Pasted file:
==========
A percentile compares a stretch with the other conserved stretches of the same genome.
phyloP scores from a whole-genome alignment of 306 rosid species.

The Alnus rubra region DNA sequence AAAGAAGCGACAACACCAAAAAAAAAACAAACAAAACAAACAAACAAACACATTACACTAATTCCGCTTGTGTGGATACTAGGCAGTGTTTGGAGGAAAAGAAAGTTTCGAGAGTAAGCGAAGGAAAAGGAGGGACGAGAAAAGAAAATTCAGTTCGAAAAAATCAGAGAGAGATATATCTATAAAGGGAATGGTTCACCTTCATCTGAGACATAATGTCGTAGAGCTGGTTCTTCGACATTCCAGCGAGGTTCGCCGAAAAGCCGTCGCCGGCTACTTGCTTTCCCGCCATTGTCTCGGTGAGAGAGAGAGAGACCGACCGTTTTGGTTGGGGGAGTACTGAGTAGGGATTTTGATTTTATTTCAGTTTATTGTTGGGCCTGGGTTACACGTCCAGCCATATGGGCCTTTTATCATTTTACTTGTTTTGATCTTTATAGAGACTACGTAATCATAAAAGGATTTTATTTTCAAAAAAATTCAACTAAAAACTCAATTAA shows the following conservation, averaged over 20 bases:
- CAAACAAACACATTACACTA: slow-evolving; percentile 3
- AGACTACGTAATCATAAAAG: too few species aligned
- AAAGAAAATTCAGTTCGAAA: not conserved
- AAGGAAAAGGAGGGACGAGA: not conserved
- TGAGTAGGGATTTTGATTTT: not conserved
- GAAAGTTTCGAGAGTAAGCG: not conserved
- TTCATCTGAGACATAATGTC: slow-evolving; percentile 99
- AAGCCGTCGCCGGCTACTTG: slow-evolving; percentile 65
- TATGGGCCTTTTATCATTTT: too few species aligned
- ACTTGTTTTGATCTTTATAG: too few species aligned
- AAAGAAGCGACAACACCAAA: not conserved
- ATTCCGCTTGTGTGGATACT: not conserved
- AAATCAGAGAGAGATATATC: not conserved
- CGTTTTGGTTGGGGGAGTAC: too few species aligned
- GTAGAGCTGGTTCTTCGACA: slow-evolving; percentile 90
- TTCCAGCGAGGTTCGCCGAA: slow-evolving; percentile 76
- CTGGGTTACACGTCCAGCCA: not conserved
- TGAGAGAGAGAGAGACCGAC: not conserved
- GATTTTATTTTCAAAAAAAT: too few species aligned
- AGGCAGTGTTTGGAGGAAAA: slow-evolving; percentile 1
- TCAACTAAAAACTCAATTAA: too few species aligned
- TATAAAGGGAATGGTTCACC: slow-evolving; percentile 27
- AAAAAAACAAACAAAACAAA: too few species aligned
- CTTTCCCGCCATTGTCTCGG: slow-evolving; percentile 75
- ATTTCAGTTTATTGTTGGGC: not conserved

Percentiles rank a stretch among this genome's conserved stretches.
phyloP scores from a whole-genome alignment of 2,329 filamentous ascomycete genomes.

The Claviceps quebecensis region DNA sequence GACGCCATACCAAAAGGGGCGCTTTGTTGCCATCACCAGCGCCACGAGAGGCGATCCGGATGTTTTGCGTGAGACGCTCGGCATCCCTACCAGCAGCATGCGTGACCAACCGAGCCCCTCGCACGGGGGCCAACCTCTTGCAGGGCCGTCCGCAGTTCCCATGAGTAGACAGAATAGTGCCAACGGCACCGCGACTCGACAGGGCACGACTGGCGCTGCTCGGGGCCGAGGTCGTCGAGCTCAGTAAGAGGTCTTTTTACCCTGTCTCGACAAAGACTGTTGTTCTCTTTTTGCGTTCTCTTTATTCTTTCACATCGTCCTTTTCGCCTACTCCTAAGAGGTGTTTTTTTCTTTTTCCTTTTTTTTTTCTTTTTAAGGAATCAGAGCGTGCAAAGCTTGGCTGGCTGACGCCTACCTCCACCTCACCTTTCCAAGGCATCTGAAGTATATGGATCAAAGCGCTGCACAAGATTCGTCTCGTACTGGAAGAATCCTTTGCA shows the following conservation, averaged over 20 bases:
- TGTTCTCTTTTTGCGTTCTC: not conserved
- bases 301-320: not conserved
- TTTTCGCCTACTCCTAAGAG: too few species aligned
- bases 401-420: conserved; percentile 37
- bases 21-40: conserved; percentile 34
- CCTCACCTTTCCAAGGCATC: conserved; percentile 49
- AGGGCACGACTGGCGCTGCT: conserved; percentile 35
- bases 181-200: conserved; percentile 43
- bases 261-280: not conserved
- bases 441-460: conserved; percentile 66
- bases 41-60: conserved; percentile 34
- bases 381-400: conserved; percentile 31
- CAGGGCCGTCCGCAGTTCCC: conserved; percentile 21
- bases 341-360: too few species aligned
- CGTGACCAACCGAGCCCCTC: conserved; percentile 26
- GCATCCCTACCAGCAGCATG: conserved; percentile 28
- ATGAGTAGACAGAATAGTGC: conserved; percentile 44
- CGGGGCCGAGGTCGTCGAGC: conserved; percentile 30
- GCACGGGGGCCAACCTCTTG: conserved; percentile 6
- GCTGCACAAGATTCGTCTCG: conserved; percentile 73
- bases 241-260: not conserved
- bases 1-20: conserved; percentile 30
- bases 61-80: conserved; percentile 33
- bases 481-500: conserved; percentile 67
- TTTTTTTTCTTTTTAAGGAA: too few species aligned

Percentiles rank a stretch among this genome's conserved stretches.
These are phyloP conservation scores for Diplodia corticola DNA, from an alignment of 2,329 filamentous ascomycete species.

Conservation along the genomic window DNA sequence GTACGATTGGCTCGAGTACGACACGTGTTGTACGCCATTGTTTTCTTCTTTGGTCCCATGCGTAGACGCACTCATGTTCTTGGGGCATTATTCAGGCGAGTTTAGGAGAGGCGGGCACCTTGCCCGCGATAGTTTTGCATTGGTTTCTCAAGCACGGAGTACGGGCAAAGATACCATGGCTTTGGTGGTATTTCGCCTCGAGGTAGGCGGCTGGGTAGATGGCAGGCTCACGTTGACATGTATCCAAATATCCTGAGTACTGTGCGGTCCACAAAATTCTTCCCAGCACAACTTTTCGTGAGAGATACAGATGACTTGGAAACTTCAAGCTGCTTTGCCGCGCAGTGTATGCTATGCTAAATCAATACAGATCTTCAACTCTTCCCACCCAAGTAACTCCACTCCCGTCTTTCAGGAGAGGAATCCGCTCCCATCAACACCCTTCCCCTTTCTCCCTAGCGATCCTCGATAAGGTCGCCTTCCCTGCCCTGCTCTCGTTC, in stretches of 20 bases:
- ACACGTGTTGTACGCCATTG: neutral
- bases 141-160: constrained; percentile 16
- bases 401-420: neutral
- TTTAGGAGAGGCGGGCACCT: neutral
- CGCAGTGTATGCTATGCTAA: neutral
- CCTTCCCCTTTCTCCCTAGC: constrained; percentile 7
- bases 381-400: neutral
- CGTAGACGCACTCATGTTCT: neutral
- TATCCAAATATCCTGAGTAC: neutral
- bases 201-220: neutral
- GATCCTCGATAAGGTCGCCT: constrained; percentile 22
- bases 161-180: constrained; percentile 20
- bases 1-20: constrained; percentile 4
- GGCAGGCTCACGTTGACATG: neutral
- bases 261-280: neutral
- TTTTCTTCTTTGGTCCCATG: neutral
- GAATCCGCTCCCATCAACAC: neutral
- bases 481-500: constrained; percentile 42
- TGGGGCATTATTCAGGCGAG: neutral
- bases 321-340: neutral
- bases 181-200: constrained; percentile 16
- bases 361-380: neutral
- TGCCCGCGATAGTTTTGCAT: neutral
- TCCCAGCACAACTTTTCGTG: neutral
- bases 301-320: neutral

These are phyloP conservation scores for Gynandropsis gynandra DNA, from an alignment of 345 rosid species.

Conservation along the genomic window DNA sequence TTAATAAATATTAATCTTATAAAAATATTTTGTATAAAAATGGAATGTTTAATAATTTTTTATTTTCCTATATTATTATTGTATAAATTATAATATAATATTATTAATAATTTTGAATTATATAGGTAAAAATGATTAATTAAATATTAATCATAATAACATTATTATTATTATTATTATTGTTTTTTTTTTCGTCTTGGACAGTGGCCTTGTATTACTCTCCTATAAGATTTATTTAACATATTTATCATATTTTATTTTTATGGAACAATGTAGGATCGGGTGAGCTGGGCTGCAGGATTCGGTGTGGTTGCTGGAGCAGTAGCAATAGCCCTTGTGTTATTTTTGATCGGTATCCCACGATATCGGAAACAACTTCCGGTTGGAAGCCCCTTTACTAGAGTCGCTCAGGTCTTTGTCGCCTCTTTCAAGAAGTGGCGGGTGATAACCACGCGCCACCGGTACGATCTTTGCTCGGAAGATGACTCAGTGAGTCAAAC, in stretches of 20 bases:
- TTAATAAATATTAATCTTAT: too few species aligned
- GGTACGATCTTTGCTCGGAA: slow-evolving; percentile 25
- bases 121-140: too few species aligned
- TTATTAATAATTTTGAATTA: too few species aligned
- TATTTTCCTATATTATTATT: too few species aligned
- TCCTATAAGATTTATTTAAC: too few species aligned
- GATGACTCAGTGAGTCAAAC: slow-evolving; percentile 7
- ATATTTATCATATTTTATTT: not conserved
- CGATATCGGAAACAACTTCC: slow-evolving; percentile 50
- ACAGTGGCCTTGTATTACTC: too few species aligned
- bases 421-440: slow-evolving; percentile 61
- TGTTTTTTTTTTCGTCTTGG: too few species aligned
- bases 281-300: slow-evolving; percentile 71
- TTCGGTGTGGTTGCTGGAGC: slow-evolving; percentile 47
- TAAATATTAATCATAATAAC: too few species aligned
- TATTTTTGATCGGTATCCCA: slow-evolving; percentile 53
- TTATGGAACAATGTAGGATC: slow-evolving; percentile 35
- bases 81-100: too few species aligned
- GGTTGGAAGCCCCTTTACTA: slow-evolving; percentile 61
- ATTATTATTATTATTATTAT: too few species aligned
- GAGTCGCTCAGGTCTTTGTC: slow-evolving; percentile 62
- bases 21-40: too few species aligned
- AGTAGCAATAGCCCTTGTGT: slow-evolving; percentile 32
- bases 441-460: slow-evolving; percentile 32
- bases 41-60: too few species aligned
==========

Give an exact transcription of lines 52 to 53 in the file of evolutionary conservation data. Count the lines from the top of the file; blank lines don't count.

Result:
- bases 241-260: not conserved
- bases 1-20: conserved; percentile 30